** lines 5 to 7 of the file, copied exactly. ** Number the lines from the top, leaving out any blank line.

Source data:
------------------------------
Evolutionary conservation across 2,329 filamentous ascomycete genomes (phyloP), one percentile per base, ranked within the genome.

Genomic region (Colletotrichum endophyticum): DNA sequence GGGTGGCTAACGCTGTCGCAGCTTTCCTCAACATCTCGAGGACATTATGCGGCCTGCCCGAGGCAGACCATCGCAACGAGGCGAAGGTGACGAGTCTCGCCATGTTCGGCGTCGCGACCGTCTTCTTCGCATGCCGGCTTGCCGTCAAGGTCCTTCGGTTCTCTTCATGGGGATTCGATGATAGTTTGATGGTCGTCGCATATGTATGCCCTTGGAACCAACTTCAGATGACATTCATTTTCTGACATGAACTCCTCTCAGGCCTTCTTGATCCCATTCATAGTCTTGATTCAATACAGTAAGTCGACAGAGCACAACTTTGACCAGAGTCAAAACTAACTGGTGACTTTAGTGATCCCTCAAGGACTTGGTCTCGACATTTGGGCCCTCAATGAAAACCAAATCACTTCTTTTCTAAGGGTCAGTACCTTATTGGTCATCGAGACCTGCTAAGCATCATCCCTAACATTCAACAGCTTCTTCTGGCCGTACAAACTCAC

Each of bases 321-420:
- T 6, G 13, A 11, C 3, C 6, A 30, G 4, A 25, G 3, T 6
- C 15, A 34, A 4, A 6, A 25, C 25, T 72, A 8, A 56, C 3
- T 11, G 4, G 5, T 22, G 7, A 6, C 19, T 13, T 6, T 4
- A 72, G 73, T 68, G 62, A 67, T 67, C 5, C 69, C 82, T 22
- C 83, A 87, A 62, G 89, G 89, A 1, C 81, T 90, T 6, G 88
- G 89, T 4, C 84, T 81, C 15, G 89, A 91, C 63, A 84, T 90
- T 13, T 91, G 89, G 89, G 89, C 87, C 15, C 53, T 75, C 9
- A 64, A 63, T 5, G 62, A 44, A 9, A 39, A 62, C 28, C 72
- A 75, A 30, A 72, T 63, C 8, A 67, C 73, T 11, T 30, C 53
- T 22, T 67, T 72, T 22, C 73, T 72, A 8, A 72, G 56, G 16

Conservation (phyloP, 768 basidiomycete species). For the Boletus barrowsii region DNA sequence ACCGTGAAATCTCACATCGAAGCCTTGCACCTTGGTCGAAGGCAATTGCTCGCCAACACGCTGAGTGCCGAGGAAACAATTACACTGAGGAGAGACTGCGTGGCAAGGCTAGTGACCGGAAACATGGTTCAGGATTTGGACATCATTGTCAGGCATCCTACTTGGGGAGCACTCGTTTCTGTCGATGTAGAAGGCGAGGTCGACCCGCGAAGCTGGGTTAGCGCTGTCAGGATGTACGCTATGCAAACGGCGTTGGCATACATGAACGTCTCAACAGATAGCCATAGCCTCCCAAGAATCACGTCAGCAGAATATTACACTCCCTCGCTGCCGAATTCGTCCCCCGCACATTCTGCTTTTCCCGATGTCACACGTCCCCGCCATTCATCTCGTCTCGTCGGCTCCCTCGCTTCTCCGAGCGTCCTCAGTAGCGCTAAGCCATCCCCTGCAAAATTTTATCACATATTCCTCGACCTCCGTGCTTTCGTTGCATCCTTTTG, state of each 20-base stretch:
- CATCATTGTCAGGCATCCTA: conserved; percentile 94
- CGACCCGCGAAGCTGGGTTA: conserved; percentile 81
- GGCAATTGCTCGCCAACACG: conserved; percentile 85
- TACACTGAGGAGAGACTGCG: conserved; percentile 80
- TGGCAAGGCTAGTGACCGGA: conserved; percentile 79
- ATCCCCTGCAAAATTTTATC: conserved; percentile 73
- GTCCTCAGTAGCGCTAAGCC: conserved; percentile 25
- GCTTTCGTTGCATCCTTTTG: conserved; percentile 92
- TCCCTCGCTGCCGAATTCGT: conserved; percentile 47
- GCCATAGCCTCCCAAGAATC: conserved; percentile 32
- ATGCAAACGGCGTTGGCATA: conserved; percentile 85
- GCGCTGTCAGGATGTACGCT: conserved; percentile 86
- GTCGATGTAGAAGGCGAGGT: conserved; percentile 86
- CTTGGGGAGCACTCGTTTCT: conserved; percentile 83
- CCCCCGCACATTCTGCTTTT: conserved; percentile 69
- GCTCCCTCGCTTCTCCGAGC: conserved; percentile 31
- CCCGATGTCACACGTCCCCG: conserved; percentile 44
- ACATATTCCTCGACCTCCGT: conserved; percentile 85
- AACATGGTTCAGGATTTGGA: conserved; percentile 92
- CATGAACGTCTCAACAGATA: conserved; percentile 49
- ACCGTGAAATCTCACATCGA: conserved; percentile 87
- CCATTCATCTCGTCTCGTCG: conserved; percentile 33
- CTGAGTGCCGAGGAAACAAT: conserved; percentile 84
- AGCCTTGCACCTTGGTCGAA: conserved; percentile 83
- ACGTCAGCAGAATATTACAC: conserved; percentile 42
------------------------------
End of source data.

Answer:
- C 15, A 34, A 4, A 6, A 25, C 25, T 72, A 8, A 56, C 3
- T 11, G 4, G 5, T 22, G 7, A 6, C 19, T 13, T 6, T 4
- A 72, G 73, T 68, G 62, A 67, T 67, C 5, C 69, C 82, T 22